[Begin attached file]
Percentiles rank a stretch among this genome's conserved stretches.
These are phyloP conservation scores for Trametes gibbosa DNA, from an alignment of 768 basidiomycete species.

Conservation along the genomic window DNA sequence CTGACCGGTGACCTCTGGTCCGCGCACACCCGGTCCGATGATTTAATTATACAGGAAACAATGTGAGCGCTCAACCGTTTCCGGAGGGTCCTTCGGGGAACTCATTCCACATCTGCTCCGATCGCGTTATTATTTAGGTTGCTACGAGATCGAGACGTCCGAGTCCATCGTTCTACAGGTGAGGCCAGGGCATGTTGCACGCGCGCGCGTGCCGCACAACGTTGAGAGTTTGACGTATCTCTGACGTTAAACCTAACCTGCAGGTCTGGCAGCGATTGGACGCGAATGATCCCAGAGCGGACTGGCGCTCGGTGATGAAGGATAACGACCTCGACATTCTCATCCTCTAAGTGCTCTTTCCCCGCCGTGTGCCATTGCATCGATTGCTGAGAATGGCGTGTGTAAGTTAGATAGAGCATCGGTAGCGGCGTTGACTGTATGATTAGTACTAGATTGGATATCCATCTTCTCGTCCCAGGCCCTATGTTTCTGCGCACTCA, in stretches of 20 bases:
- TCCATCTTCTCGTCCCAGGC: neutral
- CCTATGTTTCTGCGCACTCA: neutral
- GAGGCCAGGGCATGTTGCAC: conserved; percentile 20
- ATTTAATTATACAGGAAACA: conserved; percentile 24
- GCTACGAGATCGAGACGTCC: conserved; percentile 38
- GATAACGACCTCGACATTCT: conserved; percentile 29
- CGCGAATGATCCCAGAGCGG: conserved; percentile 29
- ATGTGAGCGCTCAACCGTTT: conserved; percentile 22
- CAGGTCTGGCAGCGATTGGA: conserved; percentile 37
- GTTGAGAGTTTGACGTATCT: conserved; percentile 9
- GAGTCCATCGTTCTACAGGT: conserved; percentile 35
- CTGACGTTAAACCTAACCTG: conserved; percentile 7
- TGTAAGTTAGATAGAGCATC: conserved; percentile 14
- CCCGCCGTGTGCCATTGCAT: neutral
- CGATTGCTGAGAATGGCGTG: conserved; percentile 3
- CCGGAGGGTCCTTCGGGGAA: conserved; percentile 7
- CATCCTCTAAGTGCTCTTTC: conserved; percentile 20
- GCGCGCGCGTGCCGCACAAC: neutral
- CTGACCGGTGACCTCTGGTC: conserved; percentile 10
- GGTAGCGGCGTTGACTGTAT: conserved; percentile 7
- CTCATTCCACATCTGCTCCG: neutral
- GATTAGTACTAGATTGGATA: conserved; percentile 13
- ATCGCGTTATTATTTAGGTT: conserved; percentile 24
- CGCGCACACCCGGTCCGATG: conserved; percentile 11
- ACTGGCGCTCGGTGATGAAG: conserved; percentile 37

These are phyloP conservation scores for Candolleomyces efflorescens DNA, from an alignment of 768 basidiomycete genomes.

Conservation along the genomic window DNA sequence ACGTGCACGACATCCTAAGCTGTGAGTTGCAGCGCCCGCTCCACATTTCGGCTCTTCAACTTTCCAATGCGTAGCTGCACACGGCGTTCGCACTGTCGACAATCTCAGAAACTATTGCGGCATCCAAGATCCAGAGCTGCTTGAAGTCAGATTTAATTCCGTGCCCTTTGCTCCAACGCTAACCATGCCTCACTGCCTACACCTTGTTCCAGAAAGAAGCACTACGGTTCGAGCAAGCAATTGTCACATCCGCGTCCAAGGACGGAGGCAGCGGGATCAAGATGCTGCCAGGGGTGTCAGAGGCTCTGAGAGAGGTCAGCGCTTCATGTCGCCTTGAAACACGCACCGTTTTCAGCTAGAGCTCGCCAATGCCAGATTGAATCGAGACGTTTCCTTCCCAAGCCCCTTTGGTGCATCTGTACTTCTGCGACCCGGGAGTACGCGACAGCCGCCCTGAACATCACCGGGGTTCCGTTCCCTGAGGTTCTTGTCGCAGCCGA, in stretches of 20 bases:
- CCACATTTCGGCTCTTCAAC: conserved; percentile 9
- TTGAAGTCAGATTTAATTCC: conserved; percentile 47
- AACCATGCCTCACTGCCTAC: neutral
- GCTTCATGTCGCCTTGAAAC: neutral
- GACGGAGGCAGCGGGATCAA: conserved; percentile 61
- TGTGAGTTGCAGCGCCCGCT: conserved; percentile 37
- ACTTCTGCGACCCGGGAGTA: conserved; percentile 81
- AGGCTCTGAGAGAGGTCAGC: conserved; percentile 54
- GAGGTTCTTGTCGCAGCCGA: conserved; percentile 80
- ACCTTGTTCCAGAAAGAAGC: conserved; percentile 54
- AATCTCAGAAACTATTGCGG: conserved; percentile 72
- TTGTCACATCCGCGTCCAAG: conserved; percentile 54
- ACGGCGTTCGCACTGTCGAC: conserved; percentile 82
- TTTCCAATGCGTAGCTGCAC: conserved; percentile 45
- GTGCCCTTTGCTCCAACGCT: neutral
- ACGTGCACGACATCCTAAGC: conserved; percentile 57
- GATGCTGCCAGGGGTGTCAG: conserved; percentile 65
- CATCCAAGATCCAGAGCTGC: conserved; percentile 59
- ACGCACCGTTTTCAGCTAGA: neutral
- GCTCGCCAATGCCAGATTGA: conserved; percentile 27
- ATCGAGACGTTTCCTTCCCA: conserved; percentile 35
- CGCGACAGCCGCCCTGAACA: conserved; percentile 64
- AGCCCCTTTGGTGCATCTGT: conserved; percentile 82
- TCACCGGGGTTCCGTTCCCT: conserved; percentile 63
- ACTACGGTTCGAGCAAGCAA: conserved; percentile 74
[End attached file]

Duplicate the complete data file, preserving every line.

Percentiles rank a stretch among this genome's conserved stretches.
These are phyloP conservation scores for Trametes gibbosa DNA, from an alignment of 768 basidiomycete species.

Conservation along the genomic window DNA sequence CTGACCGGTGACCTCTGGTCCGCGCACACCCGGTCCGATGATTTAATTATACAGGAAACAATGTGAGCGCTCAACCGTTTCCGGAGGGTCCTTCGGGGAACTCATTCCACATCTGCTCCGATCGCGTTATTATTTAGGTTGCTACGAGATCGAGACGTCCGAGTCCATCGTTCTACAGGTGAGGCCAGGGCATGTTGCACGCGCGCGCGTGCCGCACAACGTTGAGAGTTTGACGTATCTCTGACGTTAAACCTAACCTGCAGGTCTGGCAGCGATTGGACGCGAATGATCCCAGAGCGGACTGGCGCTCGGTGATGAAGGATAACGACCTCGACATTCTCATCCTCTAAGTGCTCTTTCCCCGCCGTGTGCCATTGCATCGATTGCTGAGAATGGCGTGTGTAAGTTAGATAGAGCATCGGTAGCGGCGTTGACTGTATGATTAGTACTAGATTGGATATCCATCTTCTCGTCCCAGGCCCTATGTTTCTGCGCACTCA, in stretches of 20 bases:
- TCCATCTTCTCGTCCCAGGC: neutral
- CCTATGTTTCTGCGCACTCA: neutral
- GAGGCCAGGGCATGTTGCAC: conserved; percentile 20
- ATTTAATTATACAGGAAACA: conserved; percentile 24
- GCTACGAGATCGAGACGTCC: conserved; percentile 38
- GATAACGACCTCGACATTCT: conserved; percentile 29
- CGCGAATGATCCCAGAGCGG: conserved; percentile 29
- ATGTGAGCGCTCAACCGTTT: conserved; percentile 22
- CAGGTCTGGCAGCGATTGGA: conserved; percentile 37
- GTTGAGAGTTTGACGTATCT: conserved; percentile 9
- GAGTCCATCGTTCTACAGGT: conserved; percentile 35
- CTGACGTTAAACCTAACCTG: conserved; percentile 7
- TGTAAGTTAGATAGAGCATC: conserved; percentile 14
- CCCGCCGTGTGCCATTGCAT: neutral
- CGATTGCTGAGAATGGCGTG: conserved; percentile 3
- CCGGAGGGTCCTTCGGGGAA: conserved; percentile 7
- CATCCTCTAAGTGCTCTTTC: conserved; percentile 20
- GCGCGCGCGTGCCGCACAAC: neutral
- CTGACCGGTGACCTCTGGTC: conserved; percentile 10
- GGTAGCGGCGTTGACTGTAT: conserved; percentile 7
- CTCATTCCACATCTGCTCCG: neutral
- GATTAGTACTAGATTGGATA: conserved; percentile 13
- ATCGCGTTATTATTTAGGTT: conserved; percentile 24
- CGCGCACACCCGGTCCGATG: conserved; percentile 11
- ACTGGCGCTCGGTGATGAAG: conserved; percentile 37

These are phyloP conservation scores for Candolleomyces efflorescens DNA, from an alignment of 768 basidiomycete genomes.

Conservation along the genomic window DNA sequence ACGTGCACGACATCCTAAGCTGTGAGTTGCAGCGCCCGCTCCACATTTCGGCTCTTCAACTTTCCAATGCGTAGCTGCACACGGCGTTCGCACTGTCGACAATCTCAGAAACTATTGCGGCATCCAAGATCCAGAGCTGCTTGAAGTCAGATTTAATTCCGTGCCCTTTGCTCCAACGCTAACCATGCCTCACTGCCTACACCTTGTTCCAGAAAGAAGCACTACGGTTCGAGCAAGCAATTGTCACATCCGCGTCCAAGGACGGAGGCAGCGGGATCAAGATGCTGCCAGGGGTGTCAGAGGCTCTGAGAGAGGTCAGCGCTTCATGTCGCCTTGAAACACGCACCGTTTTCAGCTAGAGCTCGCCAATGCCAGATTGAATCGAGACGTTTCCTTCCCAAGCCCCTTTGGTGCATCTGTACTTCTGCGACCCGGGAGTACGCGACAGCCGCCCTGAACATCACCGGGGTTCCGTTCCCTGAGGTTCTTGTCGCAGCCGA, in stretches of 20 bases:
- CCACATTTCGGCTCTTCAAC: conserved; percentile 9
- TTGAAGTCAGATTTAATTCC: conserved; percentile 47
- AACCATGCCTCACTGCCTAC: neutral
- GCTTCATGTCGCCTTGAAAC: neutral
- GACGGAGGCAGCGGGATCAA: conserved; percentile 61
- TGTGAGTTGCAGCGCCCGCT: conserved; percentile 37
- ACTTCTGCGACCCGGGAGTA: conserved; percentile 81
- AGGCTCTGAGAGAGGTCAGC: conserved; percentile 54
- GAGGTTCTTGTCGCAGCCGA: conserved; percentile 80
- ACCTTGTTCCAGAAAGAAGC: conserved; percentile 54
- AATCTCAGAAACTATTGCGG: conserved; percentile 72
- TTGTCACATCCGCGTCCAAG: conserved; percentile 54
- ACGGCGTTCGCACTGTCGAC: conserved; percentile 82
- TTTCCAATGCGTAGCTGCAC: conserved; percentile 45
- GTGCCCTTTGCTCCAACGCT: neutral
- ACGTGCACGACATCCTAAGC: conserved; percentile 57
- GATGCTGCCAGGGGTGTCAG: conserved; percentile 65
- CATCCAAGATCCAGAGCTGC: conserved; percentile 59
- ACGCACCGTTTTCAGCTAGA: neutral
- GCTCGCCAATGCCAGATTGA: conserved; percentile 27
- ATCGAGACGTTTCCTTCCCA: conserved; percentile 35
- CGCGACAGCCGCCCTGAACA: conserved; percentile 64
- AGCCCCTTTGGTGCATCTGT: conserved; percentile 82
- TCACCGGGGTTCCGTTCCCT: conserved; percentile 63
- ACTACGGTTCGAGCAAGCAA: conserved; percentile 74